¶ 20. There are four elements to a defamation claim: (1) a false and defamatory statement concerning the plaintiff, (2) an unprivileged publication to a third party, (3) fault amounting to at least negligence on the part of the publisher, and (4) either actionability irrespective of special harm or existence of special harm caused by the publication. Armistead v. Minor, 815 So.2d 1189, 1193 (¶ 7) (Miss.2002).
¶ 21. A statement that would normally be actionable may be privileged if it was “made in good faith on any subject matter on which the person communicating has an interest or in reference to which he has a duty to protect to a person having a corresponding interest or duty․” Downtown Grill, Inc. v. Connell, 721 So.2d 1113, 1119 (¶ 23) (Miss.1998) (quoting J.C. Penney Co. v. Cox, 246 Miss. 1, 7-8, 148 So.2d 679, 682 (1963)). A communication may be privileged if it is “made in good faith in the prosecution of any inquiry regarding a crime which has been committed, and for the purpose of detecting and bringing [to punishment the criminal].” Id. at 1119 (¶ 21) (quoting Ill. Cent. R.R. v. Wales, 177 Miss. 875, 885, 171 So. 536, 538, (1937)). Furthermore, “[t]ruth is an absolute defense to a defamation lawsuit in Mississippi.” Journal Publ'g Co. v. McCullough, 743 So.2d 352, 360 (¶ 20) (Miss.1999).
¶ 22. Regardless of the outcome of Richard's criminal trial, we do not agree that informing the police about potentially stolen product was an untruthful statement. It was uncontradicted that Dickerson and Lindsey discovered Supervalu merchandise that should not have been in the back of Richard's truck. Richard's truck should have been empty, and warehouse records indicated that the items had been loaded onto the truck from the Supervalu warehouse.
¶ 23. Furthermore, the communication of such information to the police was privileged and, therefore, not defamatory. Dickerson and Supervalu clearly had an interest in pursuing an investigation of possible theft of company merchandise, especially considering they had found large shortages during recent inventories. The responding officers also had an interest in investigating a crime. Richard presented no evidence that either Supervalu or Dickerson reported the information to the police in bad faith.
¶ 24. There was no evidence that Dickerson and Supervalu did anything other than pursue an investigation of Richard, who they had reason to believe had been stealing company merchandise. Accordingly, we find that the trial court properly granted summary judgment on Richard's claim for defamation.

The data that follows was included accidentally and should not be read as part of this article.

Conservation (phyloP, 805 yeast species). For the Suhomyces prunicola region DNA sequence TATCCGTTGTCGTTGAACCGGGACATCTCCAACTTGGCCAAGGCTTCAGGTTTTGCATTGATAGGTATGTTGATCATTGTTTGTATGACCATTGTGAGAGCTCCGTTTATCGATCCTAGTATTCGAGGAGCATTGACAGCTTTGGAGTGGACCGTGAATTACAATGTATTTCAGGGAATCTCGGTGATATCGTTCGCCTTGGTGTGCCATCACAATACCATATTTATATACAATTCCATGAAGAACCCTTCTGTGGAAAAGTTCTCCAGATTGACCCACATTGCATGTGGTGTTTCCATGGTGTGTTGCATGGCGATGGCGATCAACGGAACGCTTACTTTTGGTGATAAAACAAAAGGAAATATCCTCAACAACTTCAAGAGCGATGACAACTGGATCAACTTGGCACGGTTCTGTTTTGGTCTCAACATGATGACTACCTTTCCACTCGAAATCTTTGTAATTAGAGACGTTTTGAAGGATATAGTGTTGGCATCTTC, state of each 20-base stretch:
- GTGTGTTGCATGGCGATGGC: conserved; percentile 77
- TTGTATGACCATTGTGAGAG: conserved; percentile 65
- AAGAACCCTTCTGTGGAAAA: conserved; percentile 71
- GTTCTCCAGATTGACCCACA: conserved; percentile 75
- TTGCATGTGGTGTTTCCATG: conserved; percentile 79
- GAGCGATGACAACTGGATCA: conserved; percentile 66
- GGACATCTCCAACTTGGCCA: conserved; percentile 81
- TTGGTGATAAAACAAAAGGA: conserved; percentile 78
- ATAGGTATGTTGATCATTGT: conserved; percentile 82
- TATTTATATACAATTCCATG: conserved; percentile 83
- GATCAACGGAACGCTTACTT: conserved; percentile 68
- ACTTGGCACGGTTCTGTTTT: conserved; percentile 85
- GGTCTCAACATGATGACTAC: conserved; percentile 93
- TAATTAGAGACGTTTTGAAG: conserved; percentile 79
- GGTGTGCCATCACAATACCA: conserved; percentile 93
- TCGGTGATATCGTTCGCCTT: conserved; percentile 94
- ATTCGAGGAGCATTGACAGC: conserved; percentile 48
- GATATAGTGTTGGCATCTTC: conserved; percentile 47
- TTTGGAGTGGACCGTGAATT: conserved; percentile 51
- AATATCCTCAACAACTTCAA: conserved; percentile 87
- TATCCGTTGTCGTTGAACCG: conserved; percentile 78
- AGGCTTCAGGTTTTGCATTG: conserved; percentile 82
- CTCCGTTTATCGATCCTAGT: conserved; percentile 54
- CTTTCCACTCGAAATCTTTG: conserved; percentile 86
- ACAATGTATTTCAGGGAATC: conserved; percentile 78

D. Tortious interference with business relations
¶ 25. Richard's claim in his complaint was for “reckless injury to business activity,” but the parties and the trial court treated it as a claim for tortious interference with business relations. The elements of a claim of tortious interference with business relations are as follows: (1) the acts were intentional and willful, (2) the acts were calculated to cause damage to the plaintiffs in their lawful business, (3) the acts were done with the unlawful purpose of causing damage and loss without right or justifiable cause on the part of the defendant, and (4) actual loss and damage resulted. PDN, Inc. v. Loring, 843 So.2d 685, 688 (¶ 9) (Miss.2003).
¶ 26. Simply put, there is no evidence in the record that Dickerson or Supervalu intended to cause damage to Richard's business. As such, there was no genuine issue of material fact surrounding this claim, and the trial court properly granted summary judgment with regard to it.
E. Intentional infliction of emotional distress
¶ 27. Richard did not include intentional infliction of emotional distress as one of his claims in his complaint, instead he listed “infliction of emotional and mental distress” as a type of damage suffered. Accordingly, the trial court did not address it as a claim. As a type of damages, it was properly dismissed when the court dismissed all of Richard's underlying claims through summary judgment.
¶ 28. Nevertheless, “meeting the requisites of a claim for intentional infliction of emotional distress is a tall order in Mississippi.” Speed v. Scott, 787 So.2d 626, 630 (¶ 19) (Miss.2001) (quoting Jenkins v. City of Grenada, 813 F.Supp. 443, 446 (N.D.Miss.1993)). To justify a finding of intentional infliction of emotional distress, a plaintiff must prove wanton and willful conduct that evokes outrage or revulsion. Id. at 630 (¶ 17). There was probable cause for the initial arrest and for the subsequent search of Richard's warehouse. Nothing in the record indicates otherwise, nor were the actions of Dickerson and Supervalu such that would evoke outrage or revulsion.
¶ 29. We find that summary judgment was properly granted against Richard on each of his claims. The trial court was not in error in finding that there were no genuine issues of material fact and that Dickerson and Supervalu were entitled to judgment as a matter of law.
¶ 30. THE JUDGMENT OF THE CIRCUIT COURT OF THE SECOND JUDICIAL DISTRICT OF BOLIVAR COUNTY IS AFFIRMED. ALL COSTS OF THIS APPEAL ARE ASSESSED TO THE APPELLANT.
CHANDLER, J., for the Court.
KING, C.J., LEE AND MYERS, P.JJ., GRIFFIS, BARNES, ISHEE, ROBERTS AND CARLTON, JJ., CONCUR. IRVING, J., NOT PARTICIPATING.
Response sent, thank you
Docket No: No. 2006-CA-00749-COA.
Decided: February 05, 2008
Court: Court of Appeals of Mississippi.